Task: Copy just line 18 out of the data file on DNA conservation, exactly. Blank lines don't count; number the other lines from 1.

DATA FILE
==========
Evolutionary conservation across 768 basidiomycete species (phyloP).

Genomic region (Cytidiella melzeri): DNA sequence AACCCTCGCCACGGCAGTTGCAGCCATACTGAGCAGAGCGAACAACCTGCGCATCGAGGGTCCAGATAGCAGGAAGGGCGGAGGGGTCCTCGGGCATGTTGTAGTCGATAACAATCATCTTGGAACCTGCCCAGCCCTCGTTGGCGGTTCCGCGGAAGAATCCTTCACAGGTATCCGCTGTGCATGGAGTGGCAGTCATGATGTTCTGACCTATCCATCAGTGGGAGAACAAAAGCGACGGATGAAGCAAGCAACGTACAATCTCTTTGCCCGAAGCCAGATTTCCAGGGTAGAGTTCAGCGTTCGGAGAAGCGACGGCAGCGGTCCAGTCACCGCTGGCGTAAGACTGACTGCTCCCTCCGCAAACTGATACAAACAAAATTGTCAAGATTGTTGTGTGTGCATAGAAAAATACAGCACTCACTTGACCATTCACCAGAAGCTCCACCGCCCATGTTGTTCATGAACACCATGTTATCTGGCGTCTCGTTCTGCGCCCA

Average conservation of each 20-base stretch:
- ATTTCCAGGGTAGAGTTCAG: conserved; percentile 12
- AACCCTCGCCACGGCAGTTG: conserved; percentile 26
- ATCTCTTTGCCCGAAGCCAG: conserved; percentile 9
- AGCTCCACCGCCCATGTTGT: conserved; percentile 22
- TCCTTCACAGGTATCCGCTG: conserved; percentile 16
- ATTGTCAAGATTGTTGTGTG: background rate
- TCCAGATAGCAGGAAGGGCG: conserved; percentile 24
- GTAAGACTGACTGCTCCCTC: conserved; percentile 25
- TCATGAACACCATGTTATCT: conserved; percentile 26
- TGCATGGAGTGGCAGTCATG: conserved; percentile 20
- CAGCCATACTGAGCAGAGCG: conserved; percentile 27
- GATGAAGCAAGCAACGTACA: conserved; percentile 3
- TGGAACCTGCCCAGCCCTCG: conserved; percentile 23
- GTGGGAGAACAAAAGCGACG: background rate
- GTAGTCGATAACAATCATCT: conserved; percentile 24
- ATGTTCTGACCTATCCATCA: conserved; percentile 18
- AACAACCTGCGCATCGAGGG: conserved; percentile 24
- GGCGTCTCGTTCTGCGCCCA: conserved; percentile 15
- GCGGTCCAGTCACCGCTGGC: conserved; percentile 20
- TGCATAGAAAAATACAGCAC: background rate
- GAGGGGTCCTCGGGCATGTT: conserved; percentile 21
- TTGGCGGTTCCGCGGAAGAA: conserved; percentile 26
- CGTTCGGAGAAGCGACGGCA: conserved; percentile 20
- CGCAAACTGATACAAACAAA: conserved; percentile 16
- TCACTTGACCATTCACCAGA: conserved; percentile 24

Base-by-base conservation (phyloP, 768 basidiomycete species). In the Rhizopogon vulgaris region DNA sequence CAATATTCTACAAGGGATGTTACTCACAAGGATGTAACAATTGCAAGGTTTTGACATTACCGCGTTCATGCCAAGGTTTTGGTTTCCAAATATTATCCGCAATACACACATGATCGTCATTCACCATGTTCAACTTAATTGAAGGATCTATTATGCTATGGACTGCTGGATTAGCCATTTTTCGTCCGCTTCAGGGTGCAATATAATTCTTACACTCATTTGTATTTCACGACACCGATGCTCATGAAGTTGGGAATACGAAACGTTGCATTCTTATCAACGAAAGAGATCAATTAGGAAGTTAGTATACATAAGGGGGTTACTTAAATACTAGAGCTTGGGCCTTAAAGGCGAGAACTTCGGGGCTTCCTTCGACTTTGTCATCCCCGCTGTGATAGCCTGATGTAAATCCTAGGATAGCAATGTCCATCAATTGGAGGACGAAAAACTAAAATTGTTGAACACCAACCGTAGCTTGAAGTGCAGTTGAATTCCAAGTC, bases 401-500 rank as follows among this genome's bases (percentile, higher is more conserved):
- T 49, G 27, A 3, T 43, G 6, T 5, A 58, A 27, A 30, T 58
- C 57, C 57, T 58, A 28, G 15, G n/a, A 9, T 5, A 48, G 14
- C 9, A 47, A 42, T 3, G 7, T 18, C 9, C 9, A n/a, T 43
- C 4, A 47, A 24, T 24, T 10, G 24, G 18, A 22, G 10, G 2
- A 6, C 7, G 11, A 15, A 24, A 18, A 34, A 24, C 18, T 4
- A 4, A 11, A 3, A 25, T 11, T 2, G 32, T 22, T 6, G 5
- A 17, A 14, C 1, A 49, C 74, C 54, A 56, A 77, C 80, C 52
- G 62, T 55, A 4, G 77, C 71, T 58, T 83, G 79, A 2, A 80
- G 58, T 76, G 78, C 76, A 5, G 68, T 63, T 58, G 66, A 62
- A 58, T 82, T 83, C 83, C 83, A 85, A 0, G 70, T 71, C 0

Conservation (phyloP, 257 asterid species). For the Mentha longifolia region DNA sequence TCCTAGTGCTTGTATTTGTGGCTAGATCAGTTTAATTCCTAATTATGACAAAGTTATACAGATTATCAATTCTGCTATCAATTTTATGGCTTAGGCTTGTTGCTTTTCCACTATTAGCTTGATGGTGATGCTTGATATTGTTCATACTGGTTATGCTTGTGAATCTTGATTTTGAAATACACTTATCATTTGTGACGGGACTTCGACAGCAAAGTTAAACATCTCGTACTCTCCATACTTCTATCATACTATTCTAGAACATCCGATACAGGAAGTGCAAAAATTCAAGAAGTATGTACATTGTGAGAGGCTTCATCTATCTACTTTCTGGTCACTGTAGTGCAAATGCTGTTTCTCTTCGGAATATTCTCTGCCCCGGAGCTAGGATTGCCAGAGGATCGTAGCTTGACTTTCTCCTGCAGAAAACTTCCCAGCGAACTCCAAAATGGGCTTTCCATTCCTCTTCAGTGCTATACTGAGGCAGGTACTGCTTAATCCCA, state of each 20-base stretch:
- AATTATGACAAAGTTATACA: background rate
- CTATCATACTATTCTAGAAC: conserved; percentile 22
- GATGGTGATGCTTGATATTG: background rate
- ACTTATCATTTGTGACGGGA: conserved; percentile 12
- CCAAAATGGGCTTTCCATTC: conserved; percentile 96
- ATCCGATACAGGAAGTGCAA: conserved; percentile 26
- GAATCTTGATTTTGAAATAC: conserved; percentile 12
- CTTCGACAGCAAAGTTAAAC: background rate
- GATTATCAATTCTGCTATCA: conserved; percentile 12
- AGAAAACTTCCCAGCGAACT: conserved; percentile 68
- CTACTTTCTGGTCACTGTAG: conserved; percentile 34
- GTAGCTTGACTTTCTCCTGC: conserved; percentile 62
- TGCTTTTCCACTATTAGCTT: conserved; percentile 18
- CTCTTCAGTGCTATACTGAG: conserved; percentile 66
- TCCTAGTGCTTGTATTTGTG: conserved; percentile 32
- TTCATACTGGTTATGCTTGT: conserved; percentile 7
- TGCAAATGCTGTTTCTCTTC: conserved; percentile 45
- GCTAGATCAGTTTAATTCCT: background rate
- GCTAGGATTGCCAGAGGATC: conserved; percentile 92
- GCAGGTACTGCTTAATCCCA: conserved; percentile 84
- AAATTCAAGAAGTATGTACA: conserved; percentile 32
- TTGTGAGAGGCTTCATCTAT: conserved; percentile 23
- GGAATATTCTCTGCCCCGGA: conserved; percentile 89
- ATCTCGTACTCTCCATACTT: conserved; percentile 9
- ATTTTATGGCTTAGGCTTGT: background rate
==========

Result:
- GTAGTCGATAACAATCATCT: conserved; percentile 24